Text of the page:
Researchers are Improving Diagnostic Tools for NASH

 

By definition, NASH or nonalcoholic steatohepatitis is a form of fatty liver disease. NASH may be a result of a metabolic disorder such as diabetes or obesity that develops from the toxins that build up in the liver. NASH is a severe form of nonalcoholic fatty liver disease.

A recent article in Medical Technology reports that NASH is difficult to diagnose as its symptoms are usually not detectable. Therefore patients may not be aware of having the disease until it is in the late stages.

Most people are not significantly affected but others will experience liver cell toxicity causing cell damage and inflammation.

Currently, three types of non-invasive NASH tests are being used, albeit not with the highest degree of accuracy.

The first group of tests results in a score using a clinical algorithm including the patient’s medical records. An example of this type of test is an FIB-4 test. It uses the patient’s age, platelet count, ALT, and AST levels.

However, Sven Francque, M.D. commented that this test is more relatable at the population level as it fluctuates by day and technician.

The second group of noninvasive tests is radiologic tests measuring the liver’s stiffness. For instance, elastography can measure liver stiffness as it corresponds to fibrosis at a particular stage. Yet Dr. Francque points out that since liver stiffness does not qualify as fibrosis, it can be affected by elements such as nutritional status.

Dr. Francque explains that liver fat should not be considered a primary measure in NASH. Instead, ballooning and liver inflammation should be considered.

The third group using noninvasive testing is serum-based such as the Enhanced Liver Fibrosis (ELF) test. Although ELF tests offer simplicity, it is difficult to get payors to cover the cost.

ELF tests have a history of being used in Asia and Europe but they only recently arrived in the U.S. Therefore efforts should be put forth to raise awareness.

The authors of the study suggest that the best approach would be a process starting with FIB-4, followed by elastography or ELF. It is believed that by following this process both negative and positive predictive values will be optimized that would either exclude or include cirrhosis.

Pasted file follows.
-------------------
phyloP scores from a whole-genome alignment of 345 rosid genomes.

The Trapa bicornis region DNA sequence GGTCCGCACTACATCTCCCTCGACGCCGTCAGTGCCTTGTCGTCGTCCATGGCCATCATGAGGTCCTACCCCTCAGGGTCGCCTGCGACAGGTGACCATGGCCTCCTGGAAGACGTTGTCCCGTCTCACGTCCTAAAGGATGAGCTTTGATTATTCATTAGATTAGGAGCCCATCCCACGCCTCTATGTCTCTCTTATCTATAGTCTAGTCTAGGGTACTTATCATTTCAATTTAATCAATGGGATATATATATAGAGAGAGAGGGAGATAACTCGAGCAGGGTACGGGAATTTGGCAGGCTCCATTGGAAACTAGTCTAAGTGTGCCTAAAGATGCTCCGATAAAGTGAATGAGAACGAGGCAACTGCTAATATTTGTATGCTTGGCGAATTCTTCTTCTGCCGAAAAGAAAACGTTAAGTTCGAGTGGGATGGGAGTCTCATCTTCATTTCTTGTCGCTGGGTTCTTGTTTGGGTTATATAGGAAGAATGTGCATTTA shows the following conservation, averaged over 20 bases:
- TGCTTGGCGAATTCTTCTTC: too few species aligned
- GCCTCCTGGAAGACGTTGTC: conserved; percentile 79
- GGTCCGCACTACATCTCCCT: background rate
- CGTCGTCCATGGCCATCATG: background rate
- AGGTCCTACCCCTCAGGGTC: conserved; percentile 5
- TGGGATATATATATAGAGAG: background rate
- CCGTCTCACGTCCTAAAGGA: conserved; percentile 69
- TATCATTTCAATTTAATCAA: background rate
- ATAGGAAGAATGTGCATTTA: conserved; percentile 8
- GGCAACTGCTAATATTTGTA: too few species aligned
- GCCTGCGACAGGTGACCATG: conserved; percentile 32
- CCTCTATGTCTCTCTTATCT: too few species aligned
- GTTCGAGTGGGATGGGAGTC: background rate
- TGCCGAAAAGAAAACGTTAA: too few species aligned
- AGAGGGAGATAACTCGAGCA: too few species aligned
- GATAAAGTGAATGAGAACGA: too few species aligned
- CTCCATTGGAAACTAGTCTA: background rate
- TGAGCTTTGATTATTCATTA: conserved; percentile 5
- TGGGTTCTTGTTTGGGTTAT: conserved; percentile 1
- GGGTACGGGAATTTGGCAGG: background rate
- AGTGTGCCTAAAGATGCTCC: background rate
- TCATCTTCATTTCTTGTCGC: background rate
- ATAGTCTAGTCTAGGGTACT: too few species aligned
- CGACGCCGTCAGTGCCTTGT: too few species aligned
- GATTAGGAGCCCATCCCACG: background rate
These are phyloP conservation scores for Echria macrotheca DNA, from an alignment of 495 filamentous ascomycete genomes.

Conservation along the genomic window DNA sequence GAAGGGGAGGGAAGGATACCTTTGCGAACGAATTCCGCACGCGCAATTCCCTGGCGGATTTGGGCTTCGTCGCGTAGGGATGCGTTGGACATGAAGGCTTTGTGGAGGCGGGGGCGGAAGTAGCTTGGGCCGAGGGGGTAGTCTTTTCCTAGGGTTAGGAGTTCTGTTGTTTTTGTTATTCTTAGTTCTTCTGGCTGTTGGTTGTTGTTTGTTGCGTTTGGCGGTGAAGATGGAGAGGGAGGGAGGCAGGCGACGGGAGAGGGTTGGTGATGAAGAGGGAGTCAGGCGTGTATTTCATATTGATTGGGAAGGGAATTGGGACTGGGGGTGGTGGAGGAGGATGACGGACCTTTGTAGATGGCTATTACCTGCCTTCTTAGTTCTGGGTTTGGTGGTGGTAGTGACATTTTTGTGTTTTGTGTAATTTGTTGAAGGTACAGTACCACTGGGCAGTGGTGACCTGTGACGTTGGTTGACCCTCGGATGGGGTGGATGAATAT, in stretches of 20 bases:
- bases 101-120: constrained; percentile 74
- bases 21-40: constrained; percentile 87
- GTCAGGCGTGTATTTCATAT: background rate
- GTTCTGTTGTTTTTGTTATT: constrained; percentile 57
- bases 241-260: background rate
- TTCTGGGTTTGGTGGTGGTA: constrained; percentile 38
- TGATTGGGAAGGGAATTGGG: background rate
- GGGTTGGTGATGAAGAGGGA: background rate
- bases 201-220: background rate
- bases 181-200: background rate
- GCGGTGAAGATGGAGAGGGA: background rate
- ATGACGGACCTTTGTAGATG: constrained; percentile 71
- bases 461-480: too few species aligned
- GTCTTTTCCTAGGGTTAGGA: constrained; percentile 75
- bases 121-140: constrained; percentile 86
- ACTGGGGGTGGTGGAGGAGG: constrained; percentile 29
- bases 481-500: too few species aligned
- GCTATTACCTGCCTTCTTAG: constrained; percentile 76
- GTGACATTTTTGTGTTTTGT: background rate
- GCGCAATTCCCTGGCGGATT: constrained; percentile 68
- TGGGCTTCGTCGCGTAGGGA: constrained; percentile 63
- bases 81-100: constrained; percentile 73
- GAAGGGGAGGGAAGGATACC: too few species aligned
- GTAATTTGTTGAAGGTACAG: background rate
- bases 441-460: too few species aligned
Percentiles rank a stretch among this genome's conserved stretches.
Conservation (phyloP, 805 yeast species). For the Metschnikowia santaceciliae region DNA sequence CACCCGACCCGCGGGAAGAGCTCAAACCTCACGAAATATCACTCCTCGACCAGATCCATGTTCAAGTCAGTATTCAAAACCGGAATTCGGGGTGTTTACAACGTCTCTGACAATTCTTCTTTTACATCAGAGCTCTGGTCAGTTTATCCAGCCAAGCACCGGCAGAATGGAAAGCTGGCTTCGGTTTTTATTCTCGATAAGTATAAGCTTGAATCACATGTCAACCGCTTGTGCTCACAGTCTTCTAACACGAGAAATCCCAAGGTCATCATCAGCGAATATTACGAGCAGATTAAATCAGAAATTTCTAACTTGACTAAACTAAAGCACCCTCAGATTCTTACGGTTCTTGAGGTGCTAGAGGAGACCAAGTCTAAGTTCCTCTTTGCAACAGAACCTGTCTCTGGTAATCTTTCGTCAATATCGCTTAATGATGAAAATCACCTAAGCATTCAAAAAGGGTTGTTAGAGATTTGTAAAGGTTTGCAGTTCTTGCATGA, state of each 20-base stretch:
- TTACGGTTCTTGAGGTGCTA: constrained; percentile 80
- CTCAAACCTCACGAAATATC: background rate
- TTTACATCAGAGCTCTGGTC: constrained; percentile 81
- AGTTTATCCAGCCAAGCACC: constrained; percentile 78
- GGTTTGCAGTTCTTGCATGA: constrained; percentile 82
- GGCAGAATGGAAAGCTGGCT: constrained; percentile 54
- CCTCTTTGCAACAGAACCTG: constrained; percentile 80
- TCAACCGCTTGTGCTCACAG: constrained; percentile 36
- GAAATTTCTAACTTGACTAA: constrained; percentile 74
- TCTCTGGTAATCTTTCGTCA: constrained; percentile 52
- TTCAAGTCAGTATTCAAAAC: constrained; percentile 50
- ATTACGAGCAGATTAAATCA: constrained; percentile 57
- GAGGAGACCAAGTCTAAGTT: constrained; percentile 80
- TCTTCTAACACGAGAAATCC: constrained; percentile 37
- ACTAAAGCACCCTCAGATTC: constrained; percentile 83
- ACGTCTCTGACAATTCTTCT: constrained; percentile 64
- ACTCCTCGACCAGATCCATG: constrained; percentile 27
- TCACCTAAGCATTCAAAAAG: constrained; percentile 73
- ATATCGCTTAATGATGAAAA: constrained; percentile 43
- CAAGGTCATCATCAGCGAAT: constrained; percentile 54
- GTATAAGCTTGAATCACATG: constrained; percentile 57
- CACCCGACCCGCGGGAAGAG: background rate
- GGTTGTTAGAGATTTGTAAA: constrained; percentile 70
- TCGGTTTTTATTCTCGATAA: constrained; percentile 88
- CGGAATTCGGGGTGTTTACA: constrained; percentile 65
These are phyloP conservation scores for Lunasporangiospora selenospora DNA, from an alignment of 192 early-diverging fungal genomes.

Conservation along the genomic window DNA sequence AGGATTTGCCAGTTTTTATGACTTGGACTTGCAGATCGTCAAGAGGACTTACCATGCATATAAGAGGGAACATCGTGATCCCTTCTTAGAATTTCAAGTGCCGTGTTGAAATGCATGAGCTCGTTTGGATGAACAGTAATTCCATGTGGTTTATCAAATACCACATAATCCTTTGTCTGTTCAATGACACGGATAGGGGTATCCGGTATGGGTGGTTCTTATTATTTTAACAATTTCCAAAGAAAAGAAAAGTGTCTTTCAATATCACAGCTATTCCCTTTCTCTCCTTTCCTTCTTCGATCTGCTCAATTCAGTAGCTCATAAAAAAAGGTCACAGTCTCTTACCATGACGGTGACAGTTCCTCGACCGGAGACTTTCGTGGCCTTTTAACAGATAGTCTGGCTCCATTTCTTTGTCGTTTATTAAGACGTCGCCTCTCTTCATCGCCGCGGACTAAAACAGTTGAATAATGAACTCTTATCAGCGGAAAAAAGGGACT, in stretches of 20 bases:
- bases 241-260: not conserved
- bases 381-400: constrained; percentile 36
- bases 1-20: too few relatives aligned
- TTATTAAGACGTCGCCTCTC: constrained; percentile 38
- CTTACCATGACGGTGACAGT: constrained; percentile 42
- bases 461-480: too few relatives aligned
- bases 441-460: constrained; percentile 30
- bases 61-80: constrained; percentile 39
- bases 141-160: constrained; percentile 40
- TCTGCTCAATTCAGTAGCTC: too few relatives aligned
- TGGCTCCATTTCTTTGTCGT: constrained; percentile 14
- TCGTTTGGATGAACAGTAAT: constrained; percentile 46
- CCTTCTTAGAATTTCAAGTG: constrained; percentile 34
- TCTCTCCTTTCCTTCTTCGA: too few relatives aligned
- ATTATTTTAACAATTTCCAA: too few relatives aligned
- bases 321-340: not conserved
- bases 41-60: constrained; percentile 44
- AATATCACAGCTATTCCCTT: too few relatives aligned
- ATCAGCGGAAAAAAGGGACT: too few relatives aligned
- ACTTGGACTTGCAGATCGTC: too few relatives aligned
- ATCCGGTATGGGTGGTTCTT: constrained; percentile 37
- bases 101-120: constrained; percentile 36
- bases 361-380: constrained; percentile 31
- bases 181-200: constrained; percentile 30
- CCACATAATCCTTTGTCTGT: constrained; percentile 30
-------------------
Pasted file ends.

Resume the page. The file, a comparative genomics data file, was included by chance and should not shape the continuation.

The authors suggested that possibly four to five invasive tests may be needed to provide a more complete picture of progress and disease status. Anything less may bring about inaccuracy.

Outside the three groups, there are still other tests that deliver advantages to functional testing. This method of testing measures the functioning of the liver before there are any noticeable changes in fibrosis. It is noteworthy that the drugs that are given regulatory support are the drugs that improve outcomes without scarring.

One functional test focuses on substrates called C-13. The liver becomes healthier if the substrate can be broken down early. But on the negative side, there are factors such as intestinal absorption which can impact data.

The last item on the list is a liver biopsy. This test has several issues such as pain and bleeding. Placement of the biopsy needle can bring about either a positive or negative result.

These factors pertaining to a liver biopsy can determine varied outcomes. The other factor that cannot be ignored is the significant cost.

One last item on the ‘functional’ list under investigation is a breath test. There are many questions in this regard, especially when these tests are compared to blood tests.

About Artificial Intelligence (AI)

Researchers are considering artificial intelligence as a substitute for the variability occurring in pathologists’ reports. AI’s main advantage is standardizing analysis. AI is better equipped to authenticate whether a change in the biopsy of a patient is accurate.

For the time being, biopsies will continue as Phase III clinical trial primary endpoints. The FDA prefers a drug that not only improves organ function but also an improvement in quality of life. The researchers feel that this is over and above what a biopsy can deliver. Although they have a huge amount of data, a simple method of extracting this data has not yet been devised.

If accepted by the FDA however, the company will have to report reduced complications caused by the disease and improvement in overall length of life.

Noninvasive tests can analyze the fibrosis state of an individual’s liver. Fibrosis evaluates the state of an individual’s liver as well as monitors the progression of their disease. But none of these tests can be used to reliability monitor patients. There is also the need to identify the best outcome data to determine the optimum test combination.

In Conclusion

Doctors Dufour and Younossi both weighed in on the present state of NASH diagnostic tools, agreeing that fibrosis is the key and that it predicts mortality.

FIB-4 is the initial step and can be used to diagnose patients they suspect as having NASH.

 

Rose Duesterwald

Rose Duesterwald

Rose became acquainted with Patient Worthy after her husband was diagnosed with Acute Myeloid Leukemia (AML) six years ago. During this period of partial remission, Rose researched investigational drugs to be prepared in the event of a relapse. Her husband died February 12, 2021 with a rare and unexplained occurrence of liver cancer possibly unrelated to AML.

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